Using primary sources from both sides (including Chamberlain's own writings) and claiming to finally set the record straight, Rasbach's book exhaustively argues for a different location, nearly a mile away from the modern placard. In addition to the narrower focus on Chamberlain's role in the battle, the volume additionally serves as a broader history of the Fifth Corps involvement in the June 18 attack itself (at least that's what it looks like at first glance). Typical of the publisher, the text is accompanied by many photographs and 33 maps. A detailed walking tour of the ground is also included. Unfortunately for authors with the best of intentions, these kinds of books tend to draw knee-jerk reactions from those that have only read the title. One might imagine some JLC admirers carelessly assuming that Rasbach is impugning Chamberlain's honor by accusing him of untruthfulness, but the author really does claim that the general's mistake was an honest one.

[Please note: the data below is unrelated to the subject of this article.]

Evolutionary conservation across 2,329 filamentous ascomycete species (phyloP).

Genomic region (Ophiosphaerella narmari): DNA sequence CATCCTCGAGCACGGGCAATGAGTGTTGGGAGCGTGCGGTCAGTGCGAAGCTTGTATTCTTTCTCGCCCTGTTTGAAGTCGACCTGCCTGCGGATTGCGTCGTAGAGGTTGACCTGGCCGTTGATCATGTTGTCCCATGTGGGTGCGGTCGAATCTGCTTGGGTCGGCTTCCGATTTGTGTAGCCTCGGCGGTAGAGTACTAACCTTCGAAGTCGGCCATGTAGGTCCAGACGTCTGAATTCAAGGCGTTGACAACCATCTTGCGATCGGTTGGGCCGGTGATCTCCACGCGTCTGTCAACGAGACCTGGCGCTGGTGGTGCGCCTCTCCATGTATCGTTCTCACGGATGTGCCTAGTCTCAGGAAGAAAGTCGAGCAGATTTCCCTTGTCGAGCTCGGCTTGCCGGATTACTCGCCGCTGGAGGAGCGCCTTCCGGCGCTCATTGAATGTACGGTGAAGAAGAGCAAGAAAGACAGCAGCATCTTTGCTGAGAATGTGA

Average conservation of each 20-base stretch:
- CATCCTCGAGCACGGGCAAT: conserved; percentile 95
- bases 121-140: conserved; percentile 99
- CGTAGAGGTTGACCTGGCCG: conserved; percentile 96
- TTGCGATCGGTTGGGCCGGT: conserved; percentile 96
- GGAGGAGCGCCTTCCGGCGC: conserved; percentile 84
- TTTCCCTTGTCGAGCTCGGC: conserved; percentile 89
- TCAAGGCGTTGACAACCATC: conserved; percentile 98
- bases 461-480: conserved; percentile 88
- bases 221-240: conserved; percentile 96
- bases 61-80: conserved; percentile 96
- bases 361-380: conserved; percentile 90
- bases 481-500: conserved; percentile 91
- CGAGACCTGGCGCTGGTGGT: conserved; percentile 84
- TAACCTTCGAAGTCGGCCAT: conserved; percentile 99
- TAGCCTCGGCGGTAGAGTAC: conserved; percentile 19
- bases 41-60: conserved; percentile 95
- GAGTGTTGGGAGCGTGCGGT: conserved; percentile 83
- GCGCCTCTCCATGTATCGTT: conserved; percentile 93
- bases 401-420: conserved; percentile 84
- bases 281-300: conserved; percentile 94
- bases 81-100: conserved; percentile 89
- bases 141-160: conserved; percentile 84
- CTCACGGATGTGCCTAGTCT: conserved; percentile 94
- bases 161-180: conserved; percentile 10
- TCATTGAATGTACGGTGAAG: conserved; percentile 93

I should like to comment on that as I guess it was my knee that did the jerking. That my problem was first of all that I helped pay for the marker that was moved and had a lot emotionally invested in it. If he had simply written a book without moving the marker there would have been a lot less controversy.

And secondly I also believed that Chamberlain made a mistake, that's not what I'm mad about, nor what I think impugned Chamberlain's honor, the author has continually accused me of only using Chamberlain as a source and using what Chamberlain said above all others, and that is not true, if you look at my argument you will see that not everything Chamberlain says I buy into, but I look at what everyone says as a whole and try to make sense of it.

But yes indeed I do think Rasbach is impugning Chamberlain's honor. And I don't think Rasbach fully understands what he himself is saying and why it would be impugning Chamberlain's honor.